In the escalating Sino-American tensions there is a constant refrain that while China is important for our economy, we are tied to the United States by “shared values”. But what are these shared values and how far should they guide foreign policy?
Government and Opposition march in lockstep in claiming that our bonds to the United States remain central to our security and are strengthened by our commitment to democracy and the rule of law.
Considerable effort is expended in underlining this apparent harmony between our two nations, perhaps because the foreign policy elite recognise there is growing scepticism about the image of the United States. Organisations like the US Studies Centre at the University of Sydney and the Australian Strategic Policy Institute continue to position the debate as if our shared values were self-evident.
At the same time the Morrison government, while appropriately cagey in appearing to endorse the wilder reaches of the current U.S. Administration, seems intent on strengthening links with “the Anglosphere”, as if a grouping of first world English speaking countries could somehow hold back the rise of China. (The “Anglosphere” was a preoccupation of Tony Abbott’s, and rests upon a nostalgic vision of the English-speaking democracies as central to our identity.)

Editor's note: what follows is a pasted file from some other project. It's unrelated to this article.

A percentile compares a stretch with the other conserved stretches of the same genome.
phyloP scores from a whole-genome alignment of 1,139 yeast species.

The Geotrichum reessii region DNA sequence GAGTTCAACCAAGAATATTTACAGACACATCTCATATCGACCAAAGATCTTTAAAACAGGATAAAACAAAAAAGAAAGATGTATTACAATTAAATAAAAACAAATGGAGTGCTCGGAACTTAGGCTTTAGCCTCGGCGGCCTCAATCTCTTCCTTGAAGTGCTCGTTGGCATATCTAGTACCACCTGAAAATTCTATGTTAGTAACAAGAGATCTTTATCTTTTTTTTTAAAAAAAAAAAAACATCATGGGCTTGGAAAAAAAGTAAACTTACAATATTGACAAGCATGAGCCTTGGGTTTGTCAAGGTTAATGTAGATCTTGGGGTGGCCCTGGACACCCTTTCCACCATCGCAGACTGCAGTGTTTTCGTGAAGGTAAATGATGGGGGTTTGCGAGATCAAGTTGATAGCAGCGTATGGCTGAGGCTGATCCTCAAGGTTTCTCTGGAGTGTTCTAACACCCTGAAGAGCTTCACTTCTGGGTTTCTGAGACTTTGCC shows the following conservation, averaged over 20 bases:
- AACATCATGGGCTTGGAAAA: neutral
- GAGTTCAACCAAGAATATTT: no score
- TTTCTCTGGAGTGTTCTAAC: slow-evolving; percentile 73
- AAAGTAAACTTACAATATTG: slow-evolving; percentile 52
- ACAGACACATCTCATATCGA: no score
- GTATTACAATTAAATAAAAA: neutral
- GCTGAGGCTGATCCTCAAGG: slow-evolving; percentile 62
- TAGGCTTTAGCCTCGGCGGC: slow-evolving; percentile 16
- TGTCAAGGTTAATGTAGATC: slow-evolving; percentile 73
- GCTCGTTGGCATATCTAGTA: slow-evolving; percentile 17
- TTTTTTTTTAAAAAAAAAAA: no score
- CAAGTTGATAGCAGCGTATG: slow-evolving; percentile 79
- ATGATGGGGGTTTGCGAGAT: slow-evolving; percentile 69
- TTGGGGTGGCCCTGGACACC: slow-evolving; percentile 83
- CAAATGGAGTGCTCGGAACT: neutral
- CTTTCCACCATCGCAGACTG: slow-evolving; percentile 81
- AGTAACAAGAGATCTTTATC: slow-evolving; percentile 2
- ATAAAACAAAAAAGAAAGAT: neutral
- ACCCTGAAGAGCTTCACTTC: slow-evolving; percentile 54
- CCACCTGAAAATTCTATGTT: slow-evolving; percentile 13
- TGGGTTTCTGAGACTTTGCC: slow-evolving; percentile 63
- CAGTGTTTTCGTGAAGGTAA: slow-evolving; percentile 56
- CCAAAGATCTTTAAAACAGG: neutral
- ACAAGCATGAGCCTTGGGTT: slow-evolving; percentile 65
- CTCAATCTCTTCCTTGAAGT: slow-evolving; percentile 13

Two questions arise: what are these shared values and how far should they guide foreign policy? There is no doubt that China is a deeply repressive authoritarian state with a callous disregard for human rights. The United States on the other hand is essentially a liberal democracy in which the institutions we take for granted–political parties, an independent media and judiciary—have largely functioned to protect against the autocratic fantasies of President Trump.
There are many aspects about the United States that puzzle Australians, such as the extent of gun violence and the resistance to any form of universal health coverage. These might be irritants, but they do not necessarily deny a commitment to shared values of liberal democracy. Where the rhetoric starts to come up against hard reality is the deeply flawed processes whereby Americans elect their leaders
The irony of Trump’s constant stress on how the election this year will be rigged is that he has already benefited from the various devices used by Republicans to restrict popular voting. Because control over elections is deeply partisan the last decade has seen increasing moves by Republicans to make voting more difficult for those they feel least likely to support them, whether through making registration more difficult, limiting the availability of voting places or questioning the legitimacy of postal votes.
In some cases this has extended to intimidation of potential voters [https://www.theguardian.com/us-news/2019/nov/13/voter-suppression-2020-democracy-america]. Australia is happy to condemn China for denying Hong Kong citizens free elections. Consistency demands that the United States lives up to the same standards.